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Industry Basics: A Primer on Void Fill

“Void fill” goes by several names, including packing material and packaging filler, but it all has the same function: Keeping your product safe during shipping. The kind of void fill you need is determined by what you want it to do.

  • Cushioning at the bottom and/or top of your package to protect its contents.
  • Blocking and bracing, i.e., filling empty space in your package to hold products in place.
  • Individual wrapping, for fragile items like glass and pottery.
  • Making your product look good while also protecting it.
Pros and Cons:
  • Packaging Supplies group shotPacking peanuts are cheap and effective for rapidly filling up space in a package. Cons: They need lots of storage space, and the traditional polystyrene foam ones are not recyclable.
  • Bubble wrap/foam roll, made from thin, flexible plastic, easily wraps your products in a protective layer. It’s cheap, reusable, and doesn’t add much bulk. Fun to pop too! Cons: Bubble wrap rolls take up a lot of space, and you can only recycle the material at specific drop-off points.
  • Air-based void fill—polyethylene bags inflated by a machine—are lightweight, so they don’t increase shipping costs, and un-inflated they save storage space. They’re far less messy than packing peanuts or shredded paper. Cons: Polyethylene is non-biodegradable, taking an estimated 500 years to forever to break down. Air pillows need to be dropped off at specific recycling locations.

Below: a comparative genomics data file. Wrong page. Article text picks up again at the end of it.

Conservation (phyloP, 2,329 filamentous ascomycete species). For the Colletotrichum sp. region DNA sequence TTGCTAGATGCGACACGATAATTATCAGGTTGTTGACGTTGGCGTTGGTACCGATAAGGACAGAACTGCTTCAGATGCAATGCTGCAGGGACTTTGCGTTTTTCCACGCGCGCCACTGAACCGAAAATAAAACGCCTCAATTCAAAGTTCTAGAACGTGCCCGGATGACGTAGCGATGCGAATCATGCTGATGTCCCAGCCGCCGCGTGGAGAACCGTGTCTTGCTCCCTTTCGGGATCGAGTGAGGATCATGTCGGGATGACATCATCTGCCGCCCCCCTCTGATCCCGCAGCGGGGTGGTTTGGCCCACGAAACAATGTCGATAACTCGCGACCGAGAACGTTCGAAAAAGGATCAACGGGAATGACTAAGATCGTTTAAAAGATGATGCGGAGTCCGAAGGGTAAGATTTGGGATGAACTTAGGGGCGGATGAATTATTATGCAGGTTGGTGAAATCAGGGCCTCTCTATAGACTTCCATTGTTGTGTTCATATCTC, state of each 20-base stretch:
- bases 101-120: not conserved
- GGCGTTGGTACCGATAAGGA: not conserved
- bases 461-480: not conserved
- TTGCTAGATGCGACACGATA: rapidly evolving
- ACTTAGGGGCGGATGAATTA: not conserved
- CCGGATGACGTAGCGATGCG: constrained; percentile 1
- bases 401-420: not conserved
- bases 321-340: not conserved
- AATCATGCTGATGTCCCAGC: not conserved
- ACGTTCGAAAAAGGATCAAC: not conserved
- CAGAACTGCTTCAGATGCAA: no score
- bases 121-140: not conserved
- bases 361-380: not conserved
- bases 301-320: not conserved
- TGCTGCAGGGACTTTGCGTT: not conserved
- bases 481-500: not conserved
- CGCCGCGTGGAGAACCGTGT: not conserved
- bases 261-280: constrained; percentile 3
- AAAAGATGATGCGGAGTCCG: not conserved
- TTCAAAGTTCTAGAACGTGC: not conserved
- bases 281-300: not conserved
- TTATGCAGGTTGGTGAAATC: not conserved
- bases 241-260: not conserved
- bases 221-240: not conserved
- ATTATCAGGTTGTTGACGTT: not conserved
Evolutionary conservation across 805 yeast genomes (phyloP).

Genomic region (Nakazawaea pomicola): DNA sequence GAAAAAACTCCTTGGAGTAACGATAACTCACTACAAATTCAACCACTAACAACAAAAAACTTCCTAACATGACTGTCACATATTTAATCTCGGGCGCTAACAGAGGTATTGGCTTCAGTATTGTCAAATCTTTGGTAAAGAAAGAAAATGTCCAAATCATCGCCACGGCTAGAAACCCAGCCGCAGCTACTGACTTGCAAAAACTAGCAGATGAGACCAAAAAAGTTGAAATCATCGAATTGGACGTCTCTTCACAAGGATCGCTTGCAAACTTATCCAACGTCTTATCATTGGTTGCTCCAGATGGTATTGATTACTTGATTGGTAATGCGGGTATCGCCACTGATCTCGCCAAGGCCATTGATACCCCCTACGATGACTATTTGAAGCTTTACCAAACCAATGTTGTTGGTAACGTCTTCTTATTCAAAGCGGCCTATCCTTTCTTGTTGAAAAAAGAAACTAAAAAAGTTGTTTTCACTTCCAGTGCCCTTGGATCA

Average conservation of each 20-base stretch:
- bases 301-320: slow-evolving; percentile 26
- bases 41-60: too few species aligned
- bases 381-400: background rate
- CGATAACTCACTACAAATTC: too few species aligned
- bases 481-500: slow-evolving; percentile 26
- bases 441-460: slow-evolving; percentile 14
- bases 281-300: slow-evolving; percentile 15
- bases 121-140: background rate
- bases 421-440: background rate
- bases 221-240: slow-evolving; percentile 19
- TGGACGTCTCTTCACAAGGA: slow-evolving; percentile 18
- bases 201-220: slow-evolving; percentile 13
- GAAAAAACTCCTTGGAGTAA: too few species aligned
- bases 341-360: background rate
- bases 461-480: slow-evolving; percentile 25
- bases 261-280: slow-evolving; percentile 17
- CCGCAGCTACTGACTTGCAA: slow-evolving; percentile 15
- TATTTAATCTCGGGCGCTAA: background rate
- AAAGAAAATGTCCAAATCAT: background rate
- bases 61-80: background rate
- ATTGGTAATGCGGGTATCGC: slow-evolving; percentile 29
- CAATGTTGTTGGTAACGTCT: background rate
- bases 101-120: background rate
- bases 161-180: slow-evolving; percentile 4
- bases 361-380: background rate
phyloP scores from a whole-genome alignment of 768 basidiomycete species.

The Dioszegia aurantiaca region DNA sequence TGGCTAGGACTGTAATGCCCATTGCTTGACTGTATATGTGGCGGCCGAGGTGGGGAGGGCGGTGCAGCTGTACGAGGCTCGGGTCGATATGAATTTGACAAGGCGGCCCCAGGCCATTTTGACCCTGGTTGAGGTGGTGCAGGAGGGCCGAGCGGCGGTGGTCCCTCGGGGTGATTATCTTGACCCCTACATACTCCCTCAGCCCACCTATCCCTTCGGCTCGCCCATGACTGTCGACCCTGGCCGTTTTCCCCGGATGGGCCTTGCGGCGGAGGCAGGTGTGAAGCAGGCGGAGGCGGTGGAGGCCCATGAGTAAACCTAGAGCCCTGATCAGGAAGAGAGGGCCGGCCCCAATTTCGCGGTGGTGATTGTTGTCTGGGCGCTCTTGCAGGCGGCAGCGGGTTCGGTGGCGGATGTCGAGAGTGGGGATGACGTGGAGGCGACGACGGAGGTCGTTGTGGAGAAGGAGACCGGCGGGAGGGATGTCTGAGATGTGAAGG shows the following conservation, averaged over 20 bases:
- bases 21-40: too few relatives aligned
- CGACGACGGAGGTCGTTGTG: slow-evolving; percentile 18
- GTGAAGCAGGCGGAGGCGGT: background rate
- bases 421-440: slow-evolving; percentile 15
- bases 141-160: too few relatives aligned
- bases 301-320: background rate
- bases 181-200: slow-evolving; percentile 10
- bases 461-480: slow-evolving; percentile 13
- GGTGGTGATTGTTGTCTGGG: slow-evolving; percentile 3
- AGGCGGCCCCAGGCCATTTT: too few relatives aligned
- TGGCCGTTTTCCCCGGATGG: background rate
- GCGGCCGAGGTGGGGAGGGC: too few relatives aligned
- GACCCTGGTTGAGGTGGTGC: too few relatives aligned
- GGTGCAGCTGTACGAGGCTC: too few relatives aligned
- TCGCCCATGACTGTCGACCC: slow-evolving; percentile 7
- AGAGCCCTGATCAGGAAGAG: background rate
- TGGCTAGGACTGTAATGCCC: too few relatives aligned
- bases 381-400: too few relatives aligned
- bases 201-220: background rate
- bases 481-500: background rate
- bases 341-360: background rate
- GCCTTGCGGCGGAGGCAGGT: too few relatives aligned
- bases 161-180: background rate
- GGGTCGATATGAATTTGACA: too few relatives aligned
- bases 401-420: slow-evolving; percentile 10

• Paper (tissue, butcher, newsprint, crinkle) can wrap items for cushioning, fill up space in package, and be easily customized for branding purposes. It’s easily recyclable and doesn’t take up much storage space. Cons: A lot of paper is needed to provide decent protection.
Current Trend: Sustainability
  • Void fill made from natural and biodegradable materials, like recycled/recyclable paper, corrugated, or packing peanuts made from cornstarch. After use, for example, you can dissolve the cornstarch peanuts in water.
  • Wrap made from shredded corrugated or layers of paper. These alternatives to bubble wrap are 100% recyclable and compostable. You can make a nest or ball with them, wrap your products with them, line the bottom and top of your box, etc.
  • Packaging adapted to the product. In 2019, a large detergent company switched from plastic bottles to placing its liquid detergent in a bag suspended in a corrugated box. The corrugated is easily recyclable, and the packaging design creates much less waste.

Another way to reduce void fill is to right-size your packaging. This can also reduce dim weight, with savings on material and shipping costs. Talk to our experts at Premier to find out more about the best void fill options for you!